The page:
What is the skincare outlook for 2023?

As we are ready to say goodbye to 2022 and hello to 2023, many beauty professionals and beauty enthusiasts alike will be wondering what is on the horizon for 2023? How will people choose to attend to their skin and what products will they use to do so? Also, who will be most interested in taking care of their skin as a demographic? Here we will explore some of the skincare movements experts are expecting to see more of.


Skinimalism is a term which was coined to describe a movement where people try to save themselves time and money by caring for their skin in the most efficient way possible by avoiding unnecessary, excess products. Now, what is and isn’t necessary will differ from person to person based on their skin’s necessities as well as their interpretation of “skinimalism.” This is a sharp reversal in the movements of the late 2010’s which saw people proudly displaying extensive skincare collections on social media which often included cleansers, toners, moisturizers, exfoliators, creams and serums. Now, the idea is to get back to basics where many people simply stick to a routine such as a good cleanser and moisturizer. Even many dermatologists agree that this skinimalism movement is probably beneficial in the long run as using extensive amounts of products is really just a way to potentially expose yourself to a large number of skin irritants. For this reason, 2023 is likely to see a continuation and acceleration of the skinimalism movement.


One thing which is not new is the fact that people like to see that the products they are using, be it beauty products or otherwise, were manufactured in their home country. Some people like this because they believe the quality of products made in their country are superior to foreign products; while others simply appreciate the implication that they are helping their local economy by buying products which fit this geographical criteria. Whatever the reason, this consumer preference seemed at odds with large beauty brands who sold the same, consistent product in all parts of the world. Because of this, smaller start-up beauty brands found success in the “locally manufactured” niche where it had seemed bigger brands couldn’t take advantage of the opportunity this consumer preference created. That was true until recently. Now, what is new, is the fact that large beauty brands have circled back to offer multiple variations of their products based on locally-sourced products and geographically-specific preferences. This also appeals to the environmentally conscious consumer as making beauty products, or any products, from raw materials which were obtained close by eliminates the pollution that the mass transit of goods causes. Because of this, we are likely to see more and more large brands focusing on customizing their sourcing and manufacturing habits to accommodate different regions.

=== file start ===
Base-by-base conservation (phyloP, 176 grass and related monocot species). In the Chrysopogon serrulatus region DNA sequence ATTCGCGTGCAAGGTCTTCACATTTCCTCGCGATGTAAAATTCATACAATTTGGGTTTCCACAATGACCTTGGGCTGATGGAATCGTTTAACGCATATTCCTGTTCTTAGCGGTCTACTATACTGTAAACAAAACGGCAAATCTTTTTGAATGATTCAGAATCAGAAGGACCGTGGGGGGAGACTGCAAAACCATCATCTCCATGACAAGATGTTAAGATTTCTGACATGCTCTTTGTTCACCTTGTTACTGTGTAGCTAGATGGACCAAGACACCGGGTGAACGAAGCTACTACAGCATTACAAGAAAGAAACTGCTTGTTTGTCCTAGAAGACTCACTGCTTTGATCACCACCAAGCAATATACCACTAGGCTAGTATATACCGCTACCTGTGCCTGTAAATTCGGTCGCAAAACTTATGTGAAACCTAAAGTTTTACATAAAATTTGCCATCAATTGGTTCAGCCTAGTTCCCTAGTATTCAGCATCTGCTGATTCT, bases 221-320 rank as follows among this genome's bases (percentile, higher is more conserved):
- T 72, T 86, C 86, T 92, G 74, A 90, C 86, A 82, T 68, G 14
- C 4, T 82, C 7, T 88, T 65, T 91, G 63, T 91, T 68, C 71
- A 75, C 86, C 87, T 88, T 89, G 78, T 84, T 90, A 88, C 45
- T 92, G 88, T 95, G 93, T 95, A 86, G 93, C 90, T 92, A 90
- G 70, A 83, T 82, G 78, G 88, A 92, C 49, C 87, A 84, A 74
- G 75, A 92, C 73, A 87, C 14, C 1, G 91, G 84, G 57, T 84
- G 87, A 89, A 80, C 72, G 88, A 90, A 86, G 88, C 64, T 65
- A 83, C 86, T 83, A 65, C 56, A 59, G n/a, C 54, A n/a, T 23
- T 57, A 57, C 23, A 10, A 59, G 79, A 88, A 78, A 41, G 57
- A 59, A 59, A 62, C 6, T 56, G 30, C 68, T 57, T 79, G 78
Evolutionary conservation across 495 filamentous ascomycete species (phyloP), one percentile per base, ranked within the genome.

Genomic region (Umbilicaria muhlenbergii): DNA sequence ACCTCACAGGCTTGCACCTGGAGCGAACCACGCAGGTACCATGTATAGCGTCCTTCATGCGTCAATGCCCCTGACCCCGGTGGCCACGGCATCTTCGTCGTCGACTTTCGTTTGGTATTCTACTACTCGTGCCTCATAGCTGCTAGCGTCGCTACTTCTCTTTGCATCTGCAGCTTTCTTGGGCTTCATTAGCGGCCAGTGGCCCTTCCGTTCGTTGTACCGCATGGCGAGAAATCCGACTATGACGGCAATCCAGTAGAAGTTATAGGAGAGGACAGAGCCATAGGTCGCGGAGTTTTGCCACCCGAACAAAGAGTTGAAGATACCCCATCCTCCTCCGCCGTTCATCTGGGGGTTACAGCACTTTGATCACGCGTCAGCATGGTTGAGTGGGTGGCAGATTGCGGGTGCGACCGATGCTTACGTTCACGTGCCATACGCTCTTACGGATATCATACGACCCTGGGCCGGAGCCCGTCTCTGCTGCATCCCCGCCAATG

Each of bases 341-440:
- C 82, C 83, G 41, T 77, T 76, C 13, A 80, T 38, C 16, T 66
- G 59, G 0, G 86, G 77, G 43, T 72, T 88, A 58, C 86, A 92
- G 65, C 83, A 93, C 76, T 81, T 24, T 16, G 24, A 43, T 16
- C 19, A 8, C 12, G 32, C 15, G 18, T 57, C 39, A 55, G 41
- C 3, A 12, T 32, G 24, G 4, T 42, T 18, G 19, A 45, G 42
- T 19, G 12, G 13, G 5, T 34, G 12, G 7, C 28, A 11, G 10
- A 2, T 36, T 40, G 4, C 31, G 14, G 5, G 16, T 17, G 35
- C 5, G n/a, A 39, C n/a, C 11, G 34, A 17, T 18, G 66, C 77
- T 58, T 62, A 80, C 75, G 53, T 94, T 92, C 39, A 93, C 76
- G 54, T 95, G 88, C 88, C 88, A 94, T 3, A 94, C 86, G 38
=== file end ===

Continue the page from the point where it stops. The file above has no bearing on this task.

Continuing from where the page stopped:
Direct to consumer skincare brands have increased steadily ever since the internet and ecommerce platforms gave skincare product creators the ability to sell their products effectively without having to make it onto the shelves of Walmart or another big box store. However, in 2023 and beyond, there are more reasons to expect direct to consumer skincare brands to accelerate. Direct to consumer skincare brands have advantages over big box stores and retailers such as better knowledge of their own products, superior customer service for the same reason and the ability to provide customers with better prices. Larger beauty brands and conglomerates may find it difficult to keep up in this space as being on the shelf in every big box store and warehouse is, itself, antithetical to the direct to consumer model which many beauty consumers prefer.


One movement which may not be new for 2023, but which will continue to accelerate in 2023, is ingestible skincare and beauty products. Ingestible skincare products, which is really adjacent to the general health and fitness supplement market which has been popular for a long time now, revolves around the idea that having beautiful skin starts well below the surface. It is not simply enough to pack on lotions and creams on the surface of your skin, but rather it is necessary to ingest the vitamins and nutrients that your body needs to make beautiful skin. Generally, the ingredients for ingestible skincare products revolve around biotin, vitamin A, niacin, collagen, vitamin C and other antioxidants which may prevent skin (as well as the rest of the body) from aging due to the damage from free radicals.


When we think about skincare products, especially as they relate to beauty, we tend to think about women. And, while women will still be the largest consumer demographic for these types of skincare products, men will continue to take part in personal skincare more and more. Products like men’s cleansers, moisturizers and UV protection creams will continue to grow in popularity in 2023. The confidence that great skin can provide is appealing to everyone, regardless of their gender. Expect that big brand names and small, direct to consumer operations alike will take note of this and offer a wider variety of men’s skincare products accordingly.


As professionals or enthusiasts in the beauty industry, it is important to be aware of the current movements and where things are headed next. This can help us build confidence in our own businesses, keep our retail shelves stocked with the products that customers really want and be better prepared for the topics our clients will most likely be talking about.